Westminster won’t implement a basic income to get us through this crisis – but Wales should

Money

Helen Mary Jones, Plaid Cymru Assembly Member for Mid and West

Later today I will be taking part in the first virtual Senedd. One of the issues I want to raise with the Welsh Government is the importance of introducing an emergency Universal Basic Income to help people during this public health crisis.

The help that has already been made available to businesses and to individuals by the UK and Welsh Governments is of course welcome.  But there are still too many falling through the cracks. The people losing livelihoods because they are being laid off, employers either can’t or won’t make use of government support, the people who have recently become self-employed and have no tax records to show.

This includes self-employed people who can’t wait until June when they’ll get paid the support on offer from the UK Government.

People who have to walk away from jobs because their employers are pushing them to work when they know they need to self-isolate. We need some support that works for them.  Plaid Cymru’s call for an emergency Universal Basic Income would ensure everyone has guaranteed financial security for the duration of the Coronavirus crisis.

Basic income is an idea that has been advocated across the political spectrum for many years. It can go far in addressing the current uncertainty.

Key elements of a Basic Income are that it is:

  • Basic: A minimum payment, sufficient to meet basic needs
  • Universal: Paid to everyone, based on rights of residency
  • Unconditional: Without conditions, and non-withdrawable, irrespective of other sources of income
  • Individual: Assessed and paid individually (including to children) rather than by household

And, of course, it’s taxable, so if anyone claims it now, in this time of crisis and their circumstances improve later they will, effectively, pay it back.

 

Desperate

We know Westminster is not willing to do this, another example of why Westminster doesn’t work for Wales.

This is an opportunity for Welsh Government to do something really innovative and imaginative to help Welsh citizens most in need. Surely they are not going to rely on a Johnson-led government in London to solve all our problems even at such a time of acute need.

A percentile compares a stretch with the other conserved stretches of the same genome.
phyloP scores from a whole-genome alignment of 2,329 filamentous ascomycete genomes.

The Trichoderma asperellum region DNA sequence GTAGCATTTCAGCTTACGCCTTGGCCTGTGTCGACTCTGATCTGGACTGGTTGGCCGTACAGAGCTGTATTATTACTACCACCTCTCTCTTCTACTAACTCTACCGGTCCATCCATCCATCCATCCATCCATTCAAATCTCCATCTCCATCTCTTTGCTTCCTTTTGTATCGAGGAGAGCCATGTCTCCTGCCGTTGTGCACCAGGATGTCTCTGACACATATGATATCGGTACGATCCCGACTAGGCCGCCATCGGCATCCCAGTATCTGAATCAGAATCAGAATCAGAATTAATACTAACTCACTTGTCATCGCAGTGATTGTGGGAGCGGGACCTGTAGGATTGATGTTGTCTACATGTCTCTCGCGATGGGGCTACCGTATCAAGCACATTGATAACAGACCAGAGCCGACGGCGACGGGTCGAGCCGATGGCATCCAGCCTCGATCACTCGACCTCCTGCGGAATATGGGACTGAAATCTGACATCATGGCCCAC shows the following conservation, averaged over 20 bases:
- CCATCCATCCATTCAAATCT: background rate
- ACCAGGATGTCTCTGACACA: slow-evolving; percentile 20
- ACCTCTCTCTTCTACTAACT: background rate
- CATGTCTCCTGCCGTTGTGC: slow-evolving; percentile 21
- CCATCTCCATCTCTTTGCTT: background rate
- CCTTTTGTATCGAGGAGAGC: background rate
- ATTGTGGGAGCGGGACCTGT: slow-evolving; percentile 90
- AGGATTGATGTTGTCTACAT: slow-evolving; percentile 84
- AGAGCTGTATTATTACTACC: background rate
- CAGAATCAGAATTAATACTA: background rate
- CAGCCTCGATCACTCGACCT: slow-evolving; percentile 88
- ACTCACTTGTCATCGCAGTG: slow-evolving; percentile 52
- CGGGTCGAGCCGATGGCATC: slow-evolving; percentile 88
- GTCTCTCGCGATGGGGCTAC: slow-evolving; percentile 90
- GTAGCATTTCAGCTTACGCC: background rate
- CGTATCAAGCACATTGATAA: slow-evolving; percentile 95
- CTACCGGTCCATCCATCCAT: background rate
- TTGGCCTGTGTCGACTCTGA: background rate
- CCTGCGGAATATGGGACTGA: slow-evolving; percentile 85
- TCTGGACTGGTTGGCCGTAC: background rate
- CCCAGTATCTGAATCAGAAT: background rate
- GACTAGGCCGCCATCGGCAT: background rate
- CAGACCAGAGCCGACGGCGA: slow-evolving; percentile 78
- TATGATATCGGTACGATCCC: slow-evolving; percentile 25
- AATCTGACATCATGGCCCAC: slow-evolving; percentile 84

My email inbox is full of people contacting me because the current support just doesn’t work for them. Some of them are desperate.

We estimate that a Universal Basic Income at median income would cost £247m for a whole month for the Welsh Government (with backdated payments to the 1st of March 2020). This could be paid for by drawing down Welsh Government fiscal reserves as well as borrow the funds.

In times such as this, what we need now more than ever is an ambitious and innovative plan that gets to the heart of the issue. The patchwork of plans we have now is just not working.

As an earlier article by Tegid Roberts for Nation.Cymru has pointed out paying a Universal Basic Income could prevent a future collapse of the Welsh economy. It is right that we act now, rather than wait for an economic crisis.

A temporary basic income will ensure that individuals can pay their bills, put food on the table and feel secure in what is an unprecedented time.

You can follow me on Twitter here, like my Facebook page here or email me here.

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Jonathan EdwardsEos PengwernKerry DaviesJonathan GammondDr John Ball Recent comment authors
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vicky moller
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vicky moller

wow thats a bold proposal. Incredibly valuable to people I know, BUT is there any way to ensure this money circulates within the Welsh economy rather than leaching out? With the wonders of IT and the need to reduce cash, it should be within our capability? Or this aspect could be phased in

Neil Anderson
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Neil Anderson

Helen Mary Jones AM is quite right. There are too many holes in the UK Government’s net (as always) to prevent unnecessary suffering and deprivation. So typical that they would prefer something complex to administer which doesn’t reach everyone. Always a good idea, the time has certainly come for a UBI. And yes, Vicky, there is a way that we could stop it leaching out of Cymru. With public approval and support from the business sector (who would have a similar incentive to welcome the additional revenue), the Welsh Government could create a digital currency that would be legal tender… Read more »